The FTC has issued revised guidance regarding compliance with the “Red Flags Rule.” The guidance requires financial institutions and creditors to institute procedures to protect consumers from identity theft. The new rules are available on the FTC’s website.

Wireless Numbers
Almost 36% of U.S. households use wireless phones only, a percentage which has doubled since 2008.

Comment: You must know whether a number you call is a cell phone or not. The FCC has ruled that it is your responsibility to have this knowledge and resources are readily available to determine this question. Two are the Federal Wireless Block and Neustar’s Ported Number Database, available from various sources.With the change in FCC rules going into effect on October 16th, you need to have a solution to this compliance issue in place before that date.

California
The Ninth Circuit Court of Appeals has overturned a trial court’s approval of a class action settlement involving coupons and up to $2.9 million dollars in attorneys’ fees for the plaintiff’s attorney. The court ruled that plaintiff’s attorneys’ fees could not be based on hours spent on the litigation but must be based on the actual redemption rate of the coupons and the amount of money actually received by consumers.

In re: HB InkJet Printer Litigation. The settlement had been challenged by objectors who argued it was not fair or adequate as required by federal law. Plaintiff’s counsel had submitted bills for over $7 million in fees and expenses.

Comment: Coupon settlements are disfavored by federal law. This decision to strike attorney’s fees is one facet of that disfavor.

A California court has denied class certification in a case alleging illegal monitoring of a telephone conversation. Torres v. Nutrisystem, Inc. The plaintiff alleged that Nutrisystem recorded her and others’ telephone calls without notice in violation of California’s monitoring statute. She alleges that she called Nutrisystem’s 1-800 number, disclosed her name and social security number, and discussed insecurity about her weight. During the time, however, inbound calls to that 800 number received an automated message stating that “for quality and training purposes your call may be monitored or recorded.” The court rejected class certification ruling that determination of whether each class member had an expectation of confidentiality during the call would require a detailed factual inquiry into each call. The court also ruled that whether each class member consented would also require a detailed factual inquiry regarding whether they bypassed the above automated message or not.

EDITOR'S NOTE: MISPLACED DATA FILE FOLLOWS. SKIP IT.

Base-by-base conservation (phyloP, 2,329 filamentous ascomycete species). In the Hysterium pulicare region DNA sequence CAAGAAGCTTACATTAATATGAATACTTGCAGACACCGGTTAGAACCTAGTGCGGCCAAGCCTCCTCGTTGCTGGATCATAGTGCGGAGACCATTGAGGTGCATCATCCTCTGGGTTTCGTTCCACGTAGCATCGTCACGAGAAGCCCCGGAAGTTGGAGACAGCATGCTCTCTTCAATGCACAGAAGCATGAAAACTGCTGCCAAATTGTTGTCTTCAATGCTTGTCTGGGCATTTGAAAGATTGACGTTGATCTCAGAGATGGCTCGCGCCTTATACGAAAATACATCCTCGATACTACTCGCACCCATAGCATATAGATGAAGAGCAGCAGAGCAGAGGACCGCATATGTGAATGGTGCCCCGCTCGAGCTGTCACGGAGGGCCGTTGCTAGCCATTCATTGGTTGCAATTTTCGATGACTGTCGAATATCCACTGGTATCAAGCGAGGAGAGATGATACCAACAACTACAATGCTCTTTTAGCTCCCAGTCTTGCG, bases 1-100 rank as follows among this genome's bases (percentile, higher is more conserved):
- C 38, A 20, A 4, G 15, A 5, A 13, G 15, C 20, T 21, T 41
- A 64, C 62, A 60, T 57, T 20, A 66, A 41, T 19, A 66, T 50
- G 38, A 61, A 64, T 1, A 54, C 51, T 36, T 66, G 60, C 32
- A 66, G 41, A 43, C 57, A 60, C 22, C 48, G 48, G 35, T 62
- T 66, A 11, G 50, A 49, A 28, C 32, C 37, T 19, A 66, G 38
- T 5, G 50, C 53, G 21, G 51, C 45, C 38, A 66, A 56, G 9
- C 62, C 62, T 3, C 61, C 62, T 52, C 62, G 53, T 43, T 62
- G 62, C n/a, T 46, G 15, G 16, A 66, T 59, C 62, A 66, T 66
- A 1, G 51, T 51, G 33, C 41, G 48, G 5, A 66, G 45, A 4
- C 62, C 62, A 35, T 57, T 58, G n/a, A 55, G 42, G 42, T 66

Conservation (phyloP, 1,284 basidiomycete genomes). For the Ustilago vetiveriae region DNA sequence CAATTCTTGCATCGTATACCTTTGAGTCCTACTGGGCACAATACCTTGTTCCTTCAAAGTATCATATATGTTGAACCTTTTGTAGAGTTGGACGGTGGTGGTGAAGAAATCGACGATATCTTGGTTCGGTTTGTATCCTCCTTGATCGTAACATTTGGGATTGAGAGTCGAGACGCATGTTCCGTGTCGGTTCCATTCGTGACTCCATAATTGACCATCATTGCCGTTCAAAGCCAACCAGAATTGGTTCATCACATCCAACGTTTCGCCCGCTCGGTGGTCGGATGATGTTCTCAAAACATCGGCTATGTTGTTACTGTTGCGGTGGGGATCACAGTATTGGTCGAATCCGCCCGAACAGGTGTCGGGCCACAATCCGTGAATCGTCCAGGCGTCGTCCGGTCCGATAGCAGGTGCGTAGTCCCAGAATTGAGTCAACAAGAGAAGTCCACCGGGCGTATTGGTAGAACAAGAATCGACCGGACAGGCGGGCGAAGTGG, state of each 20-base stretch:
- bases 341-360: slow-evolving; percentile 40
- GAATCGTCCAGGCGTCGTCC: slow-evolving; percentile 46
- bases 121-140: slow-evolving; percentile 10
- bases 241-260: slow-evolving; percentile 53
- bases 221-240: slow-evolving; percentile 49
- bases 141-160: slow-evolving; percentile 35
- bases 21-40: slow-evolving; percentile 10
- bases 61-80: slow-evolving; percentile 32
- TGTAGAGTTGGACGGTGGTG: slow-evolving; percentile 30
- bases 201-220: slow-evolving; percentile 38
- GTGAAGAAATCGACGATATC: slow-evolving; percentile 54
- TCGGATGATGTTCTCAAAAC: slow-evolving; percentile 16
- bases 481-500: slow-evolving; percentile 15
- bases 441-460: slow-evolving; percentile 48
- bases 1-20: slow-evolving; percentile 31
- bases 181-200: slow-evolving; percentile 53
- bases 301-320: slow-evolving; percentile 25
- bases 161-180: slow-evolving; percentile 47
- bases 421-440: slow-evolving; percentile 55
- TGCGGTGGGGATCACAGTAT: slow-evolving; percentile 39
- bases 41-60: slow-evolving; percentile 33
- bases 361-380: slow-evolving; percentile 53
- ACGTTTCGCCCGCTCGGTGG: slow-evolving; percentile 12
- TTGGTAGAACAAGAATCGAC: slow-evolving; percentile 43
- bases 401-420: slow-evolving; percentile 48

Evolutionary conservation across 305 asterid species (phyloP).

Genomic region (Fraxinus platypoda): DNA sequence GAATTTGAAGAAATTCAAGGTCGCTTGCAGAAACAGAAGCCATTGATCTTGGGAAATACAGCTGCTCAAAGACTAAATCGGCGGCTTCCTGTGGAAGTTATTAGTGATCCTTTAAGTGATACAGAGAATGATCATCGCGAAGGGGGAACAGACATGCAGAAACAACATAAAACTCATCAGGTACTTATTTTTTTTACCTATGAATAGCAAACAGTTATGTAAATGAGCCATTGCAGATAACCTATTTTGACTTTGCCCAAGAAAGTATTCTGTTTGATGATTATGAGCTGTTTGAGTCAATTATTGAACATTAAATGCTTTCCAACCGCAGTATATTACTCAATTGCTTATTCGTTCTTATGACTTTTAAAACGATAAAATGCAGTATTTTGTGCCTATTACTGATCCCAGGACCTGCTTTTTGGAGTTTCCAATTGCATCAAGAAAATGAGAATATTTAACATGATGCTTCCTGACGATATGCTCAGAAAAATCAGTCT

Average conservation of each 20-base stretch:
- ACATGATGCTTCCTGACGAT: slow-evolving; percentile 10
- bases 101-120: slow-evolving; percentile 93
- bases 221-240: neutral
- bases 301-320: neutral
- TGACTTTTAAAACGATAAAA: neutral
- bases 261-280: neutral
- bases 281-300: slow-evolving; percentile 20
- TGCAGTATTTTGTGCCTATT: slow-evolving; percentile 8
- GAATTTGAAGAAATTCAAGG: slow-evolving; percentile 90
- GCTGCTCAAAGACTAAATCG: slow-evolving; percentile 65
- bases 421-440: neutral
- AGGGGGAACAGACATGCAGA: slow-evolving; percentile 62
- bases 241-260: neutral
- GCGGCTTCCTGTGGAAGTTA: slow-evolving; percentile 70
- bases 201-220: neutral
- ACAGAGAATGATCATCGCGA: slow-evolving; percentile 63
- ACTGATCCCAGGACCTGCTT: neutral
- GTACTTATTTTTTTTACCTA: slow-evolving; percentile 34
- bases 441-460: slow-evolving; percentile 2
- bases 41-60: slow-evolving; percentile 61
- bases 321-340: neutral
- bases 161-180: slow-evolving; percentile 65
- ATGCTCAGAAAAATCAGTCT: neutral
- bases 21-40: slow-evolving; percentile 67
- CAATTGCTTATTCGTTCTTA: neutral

Comment: This is a huge victory for defendants facing catastrophic class action suits under this California statute. Cal. Pen. Code § 632. The statute provides for damages of $5,000 per call even if there are no actual damages to the plaintiff. Thus, a class of any size would quickly result in a devastating judgment. The case shows that blanket claims of confidentiality may not be accepted by courts and courts may also take a reasonable view of disclosures intended to give notice to consumers (and potential plaintiffs) that calls could be monitored.